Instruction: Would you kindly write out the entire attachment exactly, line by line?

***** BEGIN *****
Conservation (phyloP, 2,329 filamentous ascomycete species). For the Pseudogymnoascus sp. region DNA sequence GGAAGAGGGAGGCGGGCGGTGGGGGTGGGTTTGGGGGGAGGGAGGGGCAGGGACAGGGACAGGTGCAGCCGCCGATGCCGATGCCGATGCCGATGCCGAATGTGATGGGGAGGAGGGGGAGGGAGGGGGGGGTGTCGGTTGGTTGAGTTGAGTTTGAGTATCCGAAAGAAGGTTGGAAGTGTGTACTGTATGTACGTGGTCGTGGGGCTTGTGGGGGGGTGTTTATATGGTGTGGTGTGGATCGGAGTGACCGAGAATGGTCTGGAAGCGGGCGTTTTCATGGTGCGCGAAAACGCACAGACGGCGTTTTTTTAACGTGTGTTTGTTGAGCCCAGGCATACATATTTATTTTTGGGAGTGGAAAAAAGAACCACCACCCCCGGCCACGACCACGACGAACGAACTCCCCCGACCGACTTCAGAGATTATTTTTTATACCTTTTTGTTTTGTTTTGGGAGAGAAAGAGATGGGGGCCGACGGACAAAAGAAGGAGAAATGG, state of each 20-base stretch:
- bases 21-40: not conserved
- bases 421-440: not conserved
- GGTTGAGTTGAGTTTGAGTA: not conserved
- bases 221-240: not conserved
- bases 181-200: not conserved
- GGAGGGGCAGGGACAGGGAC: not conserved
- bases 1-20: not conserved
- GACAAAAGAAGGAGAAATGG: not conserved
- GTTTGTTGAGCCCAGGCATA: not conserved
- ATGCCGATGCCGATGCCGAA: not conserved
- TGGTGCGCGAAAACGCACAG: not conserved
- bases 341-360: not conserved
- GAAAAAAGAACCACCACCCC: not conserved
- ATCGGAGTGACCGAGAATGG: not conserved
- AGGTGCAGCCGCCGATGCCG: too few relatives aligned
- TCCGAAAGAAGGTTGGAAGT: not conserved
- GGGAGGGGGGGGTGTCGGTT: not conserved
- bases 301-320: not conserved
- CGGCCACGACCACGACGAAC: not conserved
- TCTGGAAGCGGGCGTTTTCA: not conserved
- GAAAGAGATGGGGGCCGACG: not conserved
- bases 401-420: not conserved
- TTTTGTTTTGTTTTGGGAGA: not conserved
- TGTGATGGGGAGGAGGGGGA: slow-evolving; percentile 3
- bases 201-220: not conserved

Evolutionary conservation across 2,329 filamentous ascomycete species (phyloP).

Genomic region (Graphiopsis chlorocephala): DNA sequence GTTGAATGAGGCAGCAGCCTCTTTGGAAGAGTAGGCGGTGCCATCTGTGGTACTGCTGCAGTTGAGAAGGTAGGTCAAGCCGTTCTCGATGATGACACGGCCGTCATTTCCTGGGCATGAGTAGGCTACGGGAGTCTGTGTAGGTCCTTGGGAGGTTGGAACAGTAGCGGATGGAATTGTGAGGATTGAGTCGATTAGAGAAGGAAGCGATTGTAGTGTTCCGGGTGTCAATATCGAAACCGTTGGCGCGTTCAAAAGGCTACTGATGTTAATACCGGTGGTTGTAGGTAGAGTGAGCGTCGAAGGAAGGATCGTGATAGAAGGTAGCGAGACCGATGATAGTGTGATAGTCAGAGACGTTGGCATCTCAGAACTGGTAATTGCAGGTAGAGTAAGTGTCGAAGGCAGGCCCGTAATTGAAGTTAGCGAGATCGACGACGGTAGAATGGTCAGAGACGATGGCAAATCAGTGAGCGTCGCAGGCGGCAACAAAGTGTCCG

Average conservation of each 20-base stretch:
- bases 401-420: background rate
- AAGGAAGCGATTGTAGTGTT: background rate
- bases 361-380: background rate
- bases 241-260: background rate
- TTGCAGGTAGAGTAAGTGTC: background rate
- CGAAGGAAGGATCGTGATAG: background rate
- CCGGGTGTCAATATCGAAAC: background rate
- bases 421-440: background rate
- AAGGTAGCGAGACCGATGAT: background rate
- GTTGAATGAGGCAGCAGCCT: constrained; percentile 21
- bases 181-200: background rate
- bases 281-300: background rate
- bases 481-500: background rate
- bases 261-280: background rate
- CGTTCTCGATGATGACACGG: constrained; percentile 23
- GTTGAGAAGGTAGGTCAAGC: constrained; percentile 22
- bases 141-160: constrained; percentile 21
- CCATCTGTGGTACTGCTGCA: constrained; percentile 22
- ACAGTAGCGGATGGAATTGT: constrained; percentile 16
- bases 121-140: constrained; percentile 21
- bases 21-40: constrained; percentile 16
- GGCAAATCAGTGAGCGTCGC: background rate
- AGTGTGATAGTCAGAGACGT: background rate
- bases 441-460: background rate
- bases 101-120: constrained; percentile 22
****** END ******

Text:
Conservation (phyloP, 2,329 filamentous ascomycete species). For the Pseudogymnoascus sp. region DNA sequence GGAAGAGGGAGGCGGGCGGTGGGGGTGGGTTTGGGGGGAGGGAGGGGCAGGGACAGGGACAGGTGCAGCCGCCGATGCCGATGCCGATGCCGATGCCGAATGTGATGGGGAGGAGGGGGAGGGAGGGGGGGGTGTCGGTTGGTTGAGTTGAGTTTGAGTATCCGAAAGAAGGTTGGAAGTGTGTACTGTATGTACGTGGTCGTGGGGCTTGTGGGGGGGTGTTTATATGGTGTGGTGTGGATCGGAGTGACCGAGAATGGTCTGGAAGCGGGCGTTTTCATGGTGCGCGAAAACGCACAGACGGCGTTTTTTTAACGTGTGTTTGTTGAGCCCAGGCATACATATTTATTTTTGGGAGTGGAAAAAAGAACCACCACCCCCGGCCACGACCACGACGAACGAACTCCCCCGACCGACTTCAGAGATTATTTTTTATACCTTTTTGTTTTGTTTTGGGAGAGAAAGAGATGGGGGCCGACGGACAAAAGAAGGAGAAATGG, state of each 20-base stretch:
- bases 21-40: not conserved
- bases 421-440: not conserved
- GGTTGAGTTGAGTTTGAGTA: not conserved
- bases 221-240: not conserved
- bases 181-200: not conserved
- GGAGGGGCAGGGACAGGGAC: not conserved
- bases 1-20: not conserved
- GACAAAAGAAGGAGAAATGG: not conserved
- GTTTGTTGAGCCCAGGCATA: not conserved
- ATGCCGATGCCGATGCCGAA: not conserved
- TGGTGCGCGAAAACGCACAG: not conserved
- bases 341-360: not conserved
- GAAAAAAGAACCACCACCCC: not conserved
- ATCGGAGTGACCGAGAATGG: not conserved
- AGGTGCAGCCGCCGATGCCG: too few relatives aligned
- TCCGAAAGAAGGTTGGAAGT: not conserved
- GGGAGGGGGGGGTGTCGGTT: not conserved
- bases 301-320: not conserved
- CGGCCACGACCACGACGAAC: not conserved
- TCTGGAAGCGGGCGTTTTCA: not conserved
- GAAAGAGATGGGGGCCGACG: not conserved
- bases 401-420: not conserved
- TTTTGTTTTGTTTTGGGAGA: not conserved
- TGTGATGGGGAGGAGGGGGA: slow-evolving; percentile 3
- bases 201-220: not conserved

Evolutionary conservation across 2,329 filamentous ascomycete species (phyloP).

Genomic region (Graphiopsis chlorocephala): DNA sequence GTTGAATGAGGCAGCAGCCTCTTTGGAAGAGTAGGCGGTGCCATCTGTGGTACTGCTGCAGTTGAGAAGGTAGGTCAAGCCGTTCTCGATGATGACACGGCCGTCATTTCCTGGGCATGAGTAGGCTACGGGAGTCTGTGTAGGTCCTTGGGAGGTTGGAACAGTAGCGGATGGAATTGTGAGGATTGAGTCGATTAGAGAAGGAAGCGATTGTAGTGTTCCGGGTGTCAATATCGAAACCGTTGGCGCGTTCAAAAGGCTACTGATGTTAATACCGGTGGTTGTAGGTAGAGTGAGCGTCGAAGGAAGGATCGTGATAGAAGGTAGCGAGACCGATGATAGTGTGATAGTCAGAGACGTTGGCATCTCAGAACTGGTAATTGCAGGTAGAGTAAGTGTCGAAGGCAGGCCCGTAATTGAAGTTAGCGAGATCGACGACGGTAGAATGGTCAGAGACGATGGCAAATCAGTGAGCGTCGCAGGCGGCAACAAAGTGTCCG

Average conservation of each 20-base stretch:
- bases 401-420: background rate
- AAGGAAGCGATTGTAGTGTT: background rate
- bases 361-380: background rate
- bases 241-260: background rate
- TTGCAGGTAGAGTAAGTGTC: background rate
- CGAAGGAAGGATCGTGATAG: background rate
- CCGGGTGTCAATATCGAAAC: background rate
- bases 421-440: background rate
- AAGGTAGCGAGACCGATGAT: background rate
- GTTGAATGAGGCAGCAGCCT: constrained; percentile 21
- bases 181-200: background rate
- bases 281-300: background rate
- bases 481-500: background rate
- bases 261-280: background rate
- CGTTCTCGATGATGACACGG: constrained; percentile 23
- GTTGAGAAGGTAGGTCAAGC: constrained; percentile 22
- bases 141-160: constrained; percentile 21
- CCATCTGTGGTACTGCTGCA: constrained; percentile 22
- ACAGTAGCGGATGGAATTGT: constrained; percentile 16
- bases 121-140: constrained; percentile 21
- bases 21-40: constrained; percentile 16
- GGCAAATCAGTGAGCGTCGC: background rate
- AGTGTGATAGTCAGAGACGT: background rate
- bases 441-460: background rate
- bases 101-120: constrained; percentile 22